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I have Core i5 processor with nominal 2.3 Ghz speed. But, according to Intel Power Gadget, most of the time the frequency is much lower. Even during intensive usage. It's 0.8-1.6 Ghz. I noticed that some operations work slower than they could.

So I'm wondering, is there a way to change default CPU frequency policy? You know, on Windows there are 3 modes, on Linux there are also several options (ondemand, performance, conservative, powersave etc.)

  • @Buscar웃 maybe he want to boil some water :p – Thomas Ayoub Jun 13 '14 at 14:53
  • @Buscar웃 : i3/i5/i7 CPUs are not supported. what do you mean by intensive usage ? – Thomas Ayoub Jun 13 '14 at 15:05
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    Could you show us your Activity monitor to see what is slowing it down. – Ruskes Jun 13 '14 at 15:23
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Run the command top in the Terminal. This will tell you where all your CPU and/or memory is going in more detail than activity monitor (man top to learn more about it). My immediate assumption is that your CPU isn't maxing out because it has no reason to. The default power management by both Apple and Intel does its job very well; I would guess you get this slow tab switching when you have lots of applications open, or a few very large ones.

If your Mac is taking time to compress and expand memory, it will run slower. If (heaven forbid) you have actually used more memory than you have physical RAM, your MacBook is dumping dynamic data to the hard drive. This will run SUPER slow, but use relatively few clock cycles.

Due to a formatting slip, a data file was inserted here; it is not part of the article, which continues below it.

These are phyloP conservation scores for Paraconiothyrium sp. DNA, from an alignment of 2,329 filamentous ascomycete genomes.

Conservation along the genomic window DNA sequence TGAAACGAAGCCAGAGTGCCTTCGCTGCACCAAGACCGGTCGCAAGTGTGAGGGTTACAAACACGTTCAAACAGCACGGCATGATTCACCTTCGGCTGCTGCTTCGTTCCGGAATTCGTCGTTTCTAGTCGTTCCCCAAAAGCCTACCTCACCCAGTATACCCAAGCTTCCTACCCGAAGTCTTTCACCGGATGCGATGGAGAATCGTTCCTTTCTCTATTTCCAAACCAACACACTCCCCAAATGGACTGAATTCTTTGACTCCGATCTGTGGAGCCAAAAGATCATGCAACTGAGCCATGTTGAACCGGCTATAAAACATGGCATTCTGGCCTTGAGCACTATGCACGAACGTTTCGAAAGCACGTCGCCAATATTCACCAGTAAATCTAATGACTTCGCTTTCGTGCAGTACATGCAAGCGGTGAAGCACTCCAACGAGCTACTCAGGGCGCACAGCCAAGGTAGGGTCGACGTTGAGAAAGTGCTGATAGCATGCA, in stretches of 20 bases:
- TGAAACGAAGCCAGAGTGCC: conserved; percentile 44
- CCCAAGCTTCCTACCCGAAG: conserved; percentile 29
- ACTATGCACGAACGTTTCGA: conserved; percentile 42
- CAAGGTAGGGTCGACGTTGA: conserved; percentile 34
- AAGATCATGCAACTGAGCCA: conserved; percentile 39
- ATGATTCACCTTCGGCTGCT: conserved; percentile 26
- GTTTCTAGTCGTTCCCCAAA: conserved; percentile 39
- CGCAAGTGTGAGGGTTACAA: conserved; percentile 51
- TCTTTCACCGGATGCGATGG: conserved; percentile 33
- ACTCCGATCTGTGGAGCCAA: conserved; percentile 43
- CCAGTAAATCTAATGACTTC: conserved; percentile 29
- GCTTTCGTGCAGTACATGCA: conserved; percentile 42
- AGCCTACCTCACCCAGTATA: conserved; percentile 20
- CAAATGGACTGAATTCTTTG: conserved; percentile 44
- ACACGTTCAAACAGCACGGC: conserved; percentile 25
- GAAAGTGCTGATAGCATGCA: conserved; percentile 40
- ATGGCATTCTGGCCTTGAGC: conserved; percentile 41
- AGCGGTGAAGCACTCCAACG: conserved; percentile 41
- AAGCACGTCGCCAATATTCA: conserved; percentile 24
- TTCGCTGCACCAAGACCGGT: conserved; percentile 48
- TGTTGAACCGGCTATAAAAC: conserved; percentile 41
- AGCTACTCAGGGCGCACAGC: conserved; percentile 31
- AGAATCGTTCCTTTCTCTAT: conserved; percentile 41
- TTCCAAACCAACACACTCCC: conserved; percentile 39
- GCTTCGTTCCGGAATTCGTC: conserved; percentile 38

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Running a home made multithread prime calculator on a Quad i7 2.0Ghz here's what I have : Intel Power Gadget picture

As you can see, it goes beyond the nominal CPU speed and reach the Boost limit (2.6Ghz). So I conclude that it depend of how the software is written and how it manage the CPU usage.

So Mac OS seems to automatically allow resources to need it. Maybe when you mean intensive usage it's not so intensive.

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    ...but you didn't answer the question about CPU performance policy. – lid Jun 13 '14 at 15:06
  • @lid right ! I'll edit my answer to try to answer it ;) – Thomas Ayoub Jun 13 '14 at 15:08
  • At those operating conditions, and prolonged time, you will start getting junction leakage and electron migration effects, shortening the life if the IC. AFAIK, the self destruct prevention TC switch is at 110 Dgr. Celsius. – Ruskes Jun 13 '14 at 15:19
  • Well, maybe it is not intensive, but why does it work slow then? I mean, sometimes even tab switching or opening system preferences can be a pain (when CPU is actually free). It would be great if it worked on slightly higher frequencies by default. – troorl Jun 13 '14 at 15:22
  • @troorl maybe your looking to the wrong device which slow your computer down – Thomas Ayoub Jun 13 '14 at 15:25

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